GT Students Provide Consulting to Nonprofits in Atlanta: Q&A with ISyE Student Aaron Brown
For students in the H. Milton Stewart School of Industrial and Systems Engineering (ISyE), consulting is a popular career to pursue. Rising ISyE 5th-year Aaron Brown never considered this career path until he joined Epic Intentions (EI). EI is a project-based consulting club at Georgia Tech, focused on serving nonprofits in Atlanta. In this Q&A, Brown shares his experience in leadership in EI -- as Director of Strategy, and now, President. What is Epic Intentions? Epic Intentions is an interdisciplinary, project-based consulting club on campus. Our members act as both the consultants to nonprofits and as the product managers for the deliverables handed off each semester. Epic Intentions’ objective is to enable students to use what they’ve learned at Georgia Tech to serve the Atlanta community, specifically in the areas of homelessness, food insecurity, and underrepresented communities. How did you get involved in Epic Intentions, and why this particular consulting organization over the others also at Georgia Tech? I heard about EI before I enrolled at Georgia Tech, but after speaking to the president at the end of my first semester, I was sold and joined the next term as a general consultant. During my first term in EI, I worked on a website rebranding project for a children’s Type 1 Diabetes camp. I was drawn in by the project-oriented nature of the organization. Although strategy consulting is incredibly insightful for a nonprofit, these organizations typically don’t have the resources to follow through with the research done. Epic Intentions does both, so I was able to experience the traditional consulting and the agile development cycle in producing a solution for the camp. How has your involvement in EI complemented your ISyE studies, and has it shaped your post-graduation plans? I never considered consulting as a career I’d pursue, but after absolutely loving my time working on Epic Intentions’ projects and serving as the director of strategy, I’ve interned in and plan on pursuing consulting after I graduate. I gained a massive amount of respect for nonprofits’ efforts to help others with extremely limited resources. I’d love to continue working with nonprofits’ long-term planning. What was an unexpected challenge when you served as director of strategy? What has been a success you're proud of? Over the three years I held that position, I was most surprised by the difficulty of retaining members. Not only does Epic Intentions see great opportunity to improve member retention, but we’ve also facilitated numerous partnerships with nonprofits suffering from the same problem. In the past two years, we’ve seen many returning nonprofit partners from previous terms praising the quality and depth of Georgia Tech students’ work. In my first couple terms, the organization struggled with finding nonprofits and recruiting members – now we cannot host all nonprofits or students who apply to join our network. I’m excited to see the strong foundation of EI, through both increased nonprofit and student requests. Describe your transition from director of strategy to president. How is your role different now, and what goals do you have as president? During my four years in Epic Intentions, I worked closely with four presidents with different leadership styles and strategic objectives. The rapid exposure to their executive directions with varying beneficial effects on the organization and on members’ enjoyment in participating has given me a sampling of how I can best use my skills to lead my executive team and my membership. Now that I’ve taken the seat of president, I’ve redistributed my previous role as director of strategy to all members so that they can contribute to EI’s strategic growth and process improvement. As we continue to grow, I aim to help expand EI beyond its current footprint as a student organization and potentially partner with other colleges in the Metro Atlanta area to maximize the impact to the Atlanta community with our interdisciplinary -- and soon, interinstitutional -- projects. Why should ISyE students get involved with EI? Many Epic Intentions projects require the skills learned in industrial engineering, such as data analytics, database research and management, dashboard building, and process improvement. What makes EIs so interesting is the interdisciplinary nature of all our projects. Although the principal focus of a project might be planning and creating a database system, you might realize it would be even better if you could dive deeper into the data and perform some market research to help inform the nonprofit. These exciting questions of “what if” allow us to explore how ISyE perfectly complements many unexpected fields. Combining consulting with project management, Epic Intentions is a great snapshot into the field of industrial engineering. New EI members are recruited each semester. For more information on Epic Intentions, visit the EI website or @epic_intentions on Instagram.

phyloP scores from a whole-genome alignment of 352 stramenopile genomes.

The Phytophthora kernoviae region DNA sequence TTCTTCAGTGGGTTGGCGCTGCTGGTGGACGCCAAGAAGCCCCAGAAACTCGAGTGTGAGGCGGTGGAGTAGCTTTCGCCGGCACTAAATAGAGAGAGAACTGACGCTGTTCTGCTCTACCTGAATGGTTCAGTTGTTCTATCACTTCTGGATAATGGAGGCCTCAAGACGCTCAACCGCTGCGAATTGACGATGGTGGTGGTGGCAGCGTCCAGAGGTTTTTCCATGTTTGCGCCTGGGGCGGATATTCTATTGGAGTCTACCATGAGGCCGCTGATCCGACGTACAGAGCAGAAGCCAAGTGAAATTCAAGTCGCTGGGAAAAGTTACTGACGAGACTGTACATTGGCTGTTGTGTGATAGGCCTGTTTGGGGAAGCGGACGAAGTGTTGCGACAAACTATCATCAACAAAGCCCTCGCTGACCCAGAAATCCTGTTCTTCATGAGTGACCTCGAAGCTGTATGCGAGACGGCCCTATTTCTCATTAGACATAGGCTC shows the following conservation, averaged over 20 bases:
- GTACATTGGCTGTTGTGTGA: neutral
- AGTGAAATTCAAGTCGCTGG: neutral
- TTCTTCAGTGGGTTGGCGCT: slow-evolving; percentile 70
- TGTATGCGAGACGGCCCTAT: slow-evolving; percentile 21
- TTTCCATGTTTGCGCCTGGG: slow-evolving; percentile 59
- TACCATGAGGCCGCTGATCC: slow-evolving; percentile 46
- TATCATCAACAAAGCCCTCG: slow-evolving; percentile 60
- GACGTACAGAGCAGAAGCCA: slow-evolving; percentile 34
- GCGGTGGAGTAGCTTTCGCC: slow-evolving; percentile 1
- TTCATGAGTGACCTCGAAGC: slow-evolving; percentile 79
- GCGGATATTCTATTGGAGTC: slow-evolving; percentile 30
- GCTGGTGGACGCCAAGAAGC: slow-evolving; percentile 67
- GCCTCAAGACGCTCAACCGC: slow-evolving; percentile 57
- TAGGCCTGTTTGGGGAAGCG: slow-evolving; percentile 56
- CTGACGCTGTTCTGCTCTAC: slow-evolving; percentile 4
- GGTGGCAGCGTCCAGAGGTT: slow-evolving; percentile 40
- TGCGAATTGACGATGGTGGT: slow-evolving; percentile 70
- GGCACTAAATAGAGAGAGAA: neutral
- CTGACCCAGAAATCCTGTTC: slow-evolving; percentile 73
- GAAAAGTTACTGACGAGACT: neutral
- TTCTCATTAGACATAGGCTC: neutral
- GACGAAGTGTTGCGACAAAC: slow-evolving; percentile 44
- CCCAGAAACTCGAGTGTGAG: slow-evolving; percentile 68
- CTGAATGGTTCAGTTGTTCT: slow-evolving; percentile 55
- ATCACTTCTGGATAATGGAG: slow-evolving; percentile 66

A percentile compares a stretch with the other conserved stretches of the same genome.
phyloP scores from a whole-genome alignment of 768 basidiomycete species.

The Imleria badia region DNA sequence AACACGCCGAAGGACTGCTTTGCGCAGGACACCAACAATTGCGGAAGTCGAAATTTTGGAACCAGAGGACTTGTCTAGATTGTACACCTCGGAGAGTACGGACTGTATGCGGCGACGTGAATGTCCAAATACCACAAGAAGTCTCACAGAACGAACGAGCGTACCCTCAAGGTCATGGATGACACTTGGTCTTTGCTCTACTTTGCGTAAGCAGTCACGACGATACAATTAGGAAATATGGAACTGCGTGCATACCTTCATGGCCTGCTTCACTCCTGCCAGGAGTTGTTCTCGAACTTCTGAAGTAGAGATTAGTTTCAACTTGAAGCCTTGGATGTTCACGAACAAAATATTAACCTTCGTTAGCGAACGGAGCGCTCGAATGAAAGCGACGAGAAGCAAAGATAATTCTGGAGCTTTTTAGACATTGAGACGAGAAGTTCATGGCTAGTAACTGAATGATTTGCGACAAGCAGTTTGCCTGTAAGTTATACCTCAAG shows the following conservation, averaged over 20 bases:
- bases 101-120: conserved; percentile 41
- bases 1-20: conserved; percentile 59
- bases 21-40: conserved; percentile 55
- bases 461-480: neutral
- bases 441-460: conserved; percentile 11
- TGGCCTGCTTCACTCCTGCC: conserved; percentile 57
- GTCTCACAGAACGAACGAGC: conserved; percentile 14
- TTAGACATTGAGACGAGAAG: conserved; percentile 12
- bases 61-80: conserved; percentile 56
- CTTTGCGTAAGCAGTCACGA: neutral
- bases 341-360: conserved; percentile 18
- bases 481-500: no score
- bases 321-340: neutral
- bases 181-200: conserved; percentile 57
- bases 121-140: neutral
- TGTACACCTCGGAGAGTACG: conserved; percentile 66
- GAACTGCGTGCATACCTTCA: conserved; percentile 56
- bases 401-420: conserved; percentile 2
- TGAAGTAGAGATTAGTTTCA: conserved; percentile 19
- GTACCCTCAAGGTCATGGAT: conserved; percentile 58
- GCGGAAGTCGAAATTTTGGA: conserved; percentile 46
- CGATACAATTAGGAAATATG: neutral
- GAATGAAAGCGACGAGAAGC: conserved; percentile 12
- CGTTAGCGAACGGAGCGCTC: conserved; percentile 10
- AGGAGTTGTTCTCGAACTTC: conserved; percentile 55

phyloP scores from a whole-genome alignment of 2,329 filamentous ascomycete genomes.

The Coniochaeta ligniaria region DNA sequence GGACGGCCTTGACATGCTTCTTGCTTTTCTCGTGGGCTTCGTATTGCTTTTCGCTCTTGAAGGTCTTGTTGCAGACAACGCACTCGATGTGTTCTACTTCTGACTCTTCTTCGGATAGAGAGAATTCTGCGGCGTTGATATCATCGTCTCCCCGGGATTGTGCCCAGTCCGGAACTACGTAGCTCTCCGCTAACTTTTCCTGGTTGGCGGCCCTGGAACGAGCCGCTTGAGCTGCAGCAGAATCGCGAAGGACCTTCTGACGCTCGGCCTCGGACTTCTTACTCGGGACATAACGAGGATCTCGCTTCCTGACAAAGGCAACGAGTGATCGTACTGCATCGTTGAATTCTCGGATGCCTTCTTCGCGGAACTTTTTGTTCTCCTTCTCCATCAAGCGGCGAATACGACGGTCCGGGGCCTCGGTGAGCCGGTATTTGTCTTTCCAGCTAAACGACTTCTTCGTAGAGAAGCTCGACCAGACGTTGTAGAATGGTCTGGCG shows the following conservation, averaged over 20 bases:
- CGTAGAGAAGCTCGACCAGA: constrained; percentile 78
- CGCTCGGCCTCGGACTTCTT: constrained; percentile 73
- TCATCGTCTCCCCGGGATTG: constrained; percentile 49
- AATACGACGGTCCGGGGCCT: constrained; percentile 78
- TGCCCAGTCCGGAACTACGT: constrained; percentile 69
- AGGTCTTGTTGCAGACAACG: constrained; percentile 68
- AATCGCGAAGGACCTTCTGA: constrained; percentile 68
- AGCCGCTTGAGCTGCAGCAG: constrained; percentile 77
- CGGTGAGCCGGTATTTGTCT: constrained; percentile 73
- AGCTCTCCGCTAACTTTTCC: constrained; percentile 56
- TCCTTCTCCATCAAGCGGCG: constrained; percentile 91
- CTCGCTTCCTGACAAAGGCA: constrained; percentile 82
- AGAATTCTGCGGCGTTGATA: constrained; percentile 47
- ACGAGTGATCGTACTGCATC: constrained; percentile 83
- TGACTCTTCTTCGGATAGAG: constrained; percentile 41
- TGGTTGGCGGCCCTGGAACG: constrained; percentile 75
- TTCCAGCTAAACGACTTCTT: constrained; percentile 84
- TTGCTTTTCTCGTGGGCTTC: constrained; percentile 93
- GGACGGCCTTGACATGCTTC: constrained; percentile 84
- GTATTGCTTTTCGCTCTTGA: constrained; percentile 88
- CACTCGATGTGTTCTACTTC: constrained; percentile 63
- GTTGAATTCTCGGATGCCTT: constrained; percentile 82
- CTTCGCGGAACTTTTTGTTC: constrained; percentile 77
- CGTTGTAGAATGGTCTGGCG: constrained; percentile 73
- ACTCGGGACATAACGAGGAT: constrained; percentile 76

- Workflow Status: Published
- Created By: afu34
- Created: 07/07/2021
- Modified By: Shelley Wunder-Smith
- Modified: 07/09/2021